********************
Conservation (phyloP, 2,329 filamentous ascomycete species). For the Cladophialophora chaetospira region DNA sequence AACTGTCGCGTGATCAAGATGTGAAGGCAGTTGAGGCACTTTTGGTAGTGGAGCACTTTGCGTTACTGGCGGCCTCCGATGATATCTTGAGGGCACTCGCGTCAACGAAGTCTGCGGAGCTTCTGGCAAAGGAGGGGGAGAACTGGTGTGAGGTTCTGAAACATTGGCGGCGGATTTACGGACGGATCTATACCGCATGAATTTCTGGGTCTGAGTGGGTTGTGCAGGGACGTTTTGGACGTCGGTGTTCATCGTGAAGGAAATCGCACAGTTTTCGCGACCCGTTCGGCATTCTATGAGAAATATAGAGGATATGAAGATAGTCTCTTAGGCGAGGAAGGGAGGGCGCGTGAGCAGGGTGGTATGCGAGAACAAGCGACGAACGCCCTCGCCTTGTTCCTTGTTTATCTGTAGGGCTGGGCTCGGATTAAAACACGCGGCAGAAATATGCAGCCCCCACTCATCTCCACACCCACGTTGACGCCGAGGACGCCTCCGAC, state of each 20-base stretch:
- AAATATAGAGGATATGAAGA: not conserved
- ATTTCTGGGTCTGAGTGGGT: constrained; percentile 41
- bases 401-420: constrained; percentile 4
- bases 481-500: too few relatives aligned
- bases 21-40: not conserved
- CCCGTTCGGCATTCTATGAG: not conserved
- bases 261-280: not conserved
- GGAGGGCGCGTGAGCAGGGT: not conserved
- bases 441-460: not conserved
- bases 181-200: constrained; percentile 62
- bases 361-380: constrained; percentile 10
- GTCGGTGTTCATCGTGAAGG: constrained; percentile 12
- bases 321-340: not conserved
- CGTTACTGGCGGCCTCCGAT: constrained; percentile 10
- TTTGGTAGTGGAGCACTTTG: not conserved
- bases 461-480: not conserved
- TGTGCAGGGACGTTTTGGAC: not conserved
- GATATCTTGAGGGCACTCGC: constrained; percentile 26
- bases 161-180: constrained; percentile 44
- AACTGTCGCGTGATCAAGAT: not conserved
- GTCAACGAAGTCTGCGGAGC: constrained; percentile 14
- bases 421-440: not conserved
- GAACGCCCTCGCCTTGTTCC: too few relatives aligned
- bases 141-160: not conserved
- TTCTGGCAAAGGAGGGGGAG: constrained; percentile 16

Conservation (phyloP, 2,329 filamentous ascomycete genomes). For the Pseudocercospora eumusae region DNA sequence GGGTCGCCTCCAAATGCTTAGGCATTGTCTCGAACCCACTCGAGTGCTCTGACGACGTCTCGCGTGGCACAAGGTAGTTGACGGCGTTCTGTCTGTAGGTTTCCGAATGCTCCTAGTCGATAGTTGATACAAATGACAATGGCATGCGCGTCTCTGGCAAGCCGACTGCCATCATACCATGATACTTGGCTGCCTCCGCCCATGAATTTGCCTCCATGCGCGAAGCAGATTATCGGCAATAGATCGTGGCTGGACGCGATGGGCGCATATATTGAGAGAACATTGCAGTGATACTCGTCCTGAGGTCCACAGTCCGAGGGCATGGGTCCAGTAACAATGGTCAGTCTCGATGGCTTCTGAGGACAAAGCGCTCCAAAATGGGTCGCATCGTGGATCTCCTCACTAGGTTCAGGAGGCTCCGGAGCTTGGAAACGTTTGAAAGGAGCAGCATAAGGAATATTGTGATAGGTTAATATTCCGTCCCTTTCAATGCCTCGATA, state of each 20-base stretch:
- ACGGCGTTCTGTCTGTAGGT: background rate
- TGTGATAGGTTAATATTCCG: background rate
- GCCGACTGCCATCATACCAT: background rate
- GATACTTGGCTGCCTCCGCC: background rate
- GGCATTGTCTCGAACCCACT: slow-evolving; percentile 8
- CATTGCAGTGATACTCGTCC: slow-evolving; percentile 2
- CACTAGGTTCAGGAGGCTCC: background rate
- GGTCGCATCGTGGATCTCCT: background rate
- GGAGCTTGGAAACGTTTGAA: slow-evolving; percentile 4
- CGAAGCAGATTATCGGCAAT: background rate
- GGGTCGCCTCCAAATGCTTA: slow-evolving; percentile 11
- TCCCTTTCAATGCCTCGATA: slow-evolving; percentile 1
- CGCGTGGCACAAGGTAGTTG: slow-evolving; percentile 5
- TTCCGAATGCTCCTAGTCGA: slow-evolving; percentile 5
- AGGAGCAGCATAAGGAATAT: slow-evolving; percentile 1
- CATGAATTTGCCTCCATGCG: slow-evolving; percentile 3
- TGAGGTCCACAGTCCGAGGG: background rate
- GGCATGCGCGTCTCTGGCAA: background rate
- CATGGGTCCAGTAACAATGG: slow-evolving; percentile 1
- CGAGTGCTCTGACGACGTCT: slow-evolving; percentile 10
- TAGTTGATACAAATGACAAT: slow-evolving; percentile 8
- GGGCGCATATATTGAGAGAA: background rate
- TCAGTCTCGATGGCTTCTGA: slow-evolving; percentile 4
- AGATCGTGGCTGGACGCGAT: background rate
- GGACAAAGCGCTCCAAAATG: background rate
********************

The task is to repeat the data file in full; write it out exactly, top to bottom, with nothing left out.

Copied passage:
Conservation (phyloP, 2,329 filamentous ascomycete species). For the Cladophialophora chaetospira region DNA sequence AACTGTCGCGTGATCAAGATGTGAAGGCAGTTGAGGCACTTTTGGTAGTGGAGCACTTTGCGTTACTGGCGGCCTCCGATGATATCTTGAGGGCACTCGCGTCAACGAAGTCTGCGGAGCTTCTGGCAAAGGAGGGGGAGAACTGGTGTGAGGTTCTGAAACATTGGCGGCGGATTTACGGACGGATCTATACCGCATGAATTTCTGGGTCTGAGTGGGTTGTGCAGGGACGTTTTGGACGTCGGTGTTCATCGTGAAGGAAATCGCACAGTTTTCGCGACCCGTTCGGCATTCTATGAGAAATATAGAGGATATGAAGATAGTCTCTTAGGCGAGGAAGGGAGGGCGCGTGAGCAGGGTGGTATGCGAGAACAAGCGACGAACGCCCTCGCCTTGTTCCTTGTTTATCTGTAGGGCTGGGCTCGGATTAAAACACGCGGCAGAAATATGCAGCCCCCACTCATCTCCACACCCACGTTGACGCCGAGGACGCCTCCGAC, state of each 20-base stretch:
- AAATATAGAGGATATGAAGA: not conserved
- ATTTCTGGGTCTGAGTGGGT: constrained; percentile 41
- bases 401-420: constrained; percentile 4
- bases 481-500: too few relatives aligned
- bases 21-40: not conserved
- CCCGTTCGGCATTCTATGAG: not conserved
- bases 261-280: not conserved
- GGAGGGCGCGTGAGCAGGGT: not conserved
- bases 441-460: not conserved
- bases 181-200: constrained; percentile 62
- bases 361-380: constrained; percentile 10
- GTCGGTGTTCATCGTGAAGG: constrained; percentile 12
- bases 321-340: not conserved
- CGTTACTGGCGGCCTCCGAT: constrained; percentile 10
- TTTGGTAGTGGAGCACTTTG: not conserved
- bases 461-480: not conserved
- TGTGCAGGGACGTTTTGGAC: not conserved
- GATATCTTGAGGGCACTCGC: constrained; percentile 26
- bases 161-180: constrained; percentile 44
- AACTGTCGCGTGATCAAGAT: not conserved
- GTCAACGAAGTCTGCGGAGC: constrained; percentile 14
- bases 421-440: not conserved
- GAACGCCCTCGCCTTGTTCC: too few relatives aligned
- bases 141-160: not conserved
- TTCTGGCAAAGGAGGGGGAG: constrained; percentile 16

Conservation (phyloP, 2,329 filamentous ascomycete genomes). For the Pseudocercospora eumusae region DNA sequence GGGTCGCCTCCAAATGCTTAGGCATTGTCTCGAACCCACTCGAGTGCTCTGACGACGTCTCGCGTGGCACAAGGTAGTTGACGGCGTTCTGTCTGTAGGTTTCCGAATGCTCCTAGTCGATAGTTGATACAAATGACAATGGCATGCGCGTCTCTGGCAAGCCGACTGCCATCATACCATGATACTTGGCTGCCTCCGCCCATGAATTTGCCTCCATGCGCGAAGCAGATTATCGGCAATAGATCGTGGCTGGACGCGATGGGCGCATATATTGAGAGAACATTGCAGTGATACTCGTCCTGAGGTCCACAGTCCGAGGGCATGGGTCCAGTAACAATGGTCAGTCTCGATGGCTTCTGAGGACAAAGCGCTCCAAAATGGGTCGCATCGTGGATCTCCTCACTAGGTTCAGGAGGCTCCGGAGCTTGGAAACGTTTGAAAGGAGCAGCATAAGGAATATTGTGATAGGTTAATATTCCGTCCCTTTCAATGCCTCGATA, state of each 20-base stretch:
- ACGGCGTTCTGTCTGTAGGT: background rate
- TGTGATAGGTTAATATTCCG: background rate
- GCCGACTGCCATCATACCAT: background rate
- GATACTTGGCTGCCTCCGCC: background rate
- GGCATTGTCTCGAACCCACT: slow-evolving; percentile 8
- CATTGCAGTGATACTCGTCC: slow-evolving; percentile 2
- CACTAGGTTCAGGAGGCTCC: background rate
- GGTCGCATCGTGGATCTCCT: background rate
- GGAGCTTGGAAACGTTTGAA: slow-evolving; percentile 4
- CGAAGCAGATTATCGGCAAT: background rate
- GGGTCGCCTCCAAATGCTTA: slow-evolving; percentile 11
- TCCCTTTCAATGCCTCGATA: slow-evolving; percentile 1
- CGCGTGGCACAAGGTAGTTG: slow-evolving; percentile 5
- TTCCGAATGCTCCTAGTCGA: slow-evolving; percentile 5
- AGGAGCAGCATAAGGAATAT: slow-evolving; percentile 1
- CATGAATTTGCCTCCATGCG: slow-evolving; percentile 3
- TGAGGTCCACAGTCCGAGGG: background rate
- GGCATGCGCGTCTCTGGCAA: background rate
- CATGGGTCCAGTAACAATGG: slow-evolving; percentile 1
- CGAGTGCTCTGACGACGTCT: slow-evolving; percentile 10
- TAGTTGATACAAATGACAAT: slow-evolving; percentile 8
- GGGCGCATATATTGAGAGAA: background rate
- TCAGTCTCGATGGCTTCTGA: slow-evolving; percentile 4
- AGATCGTGGCTGGACGCGAT: background rate
- GGACAAAGCGCTCCAAAATG: background rate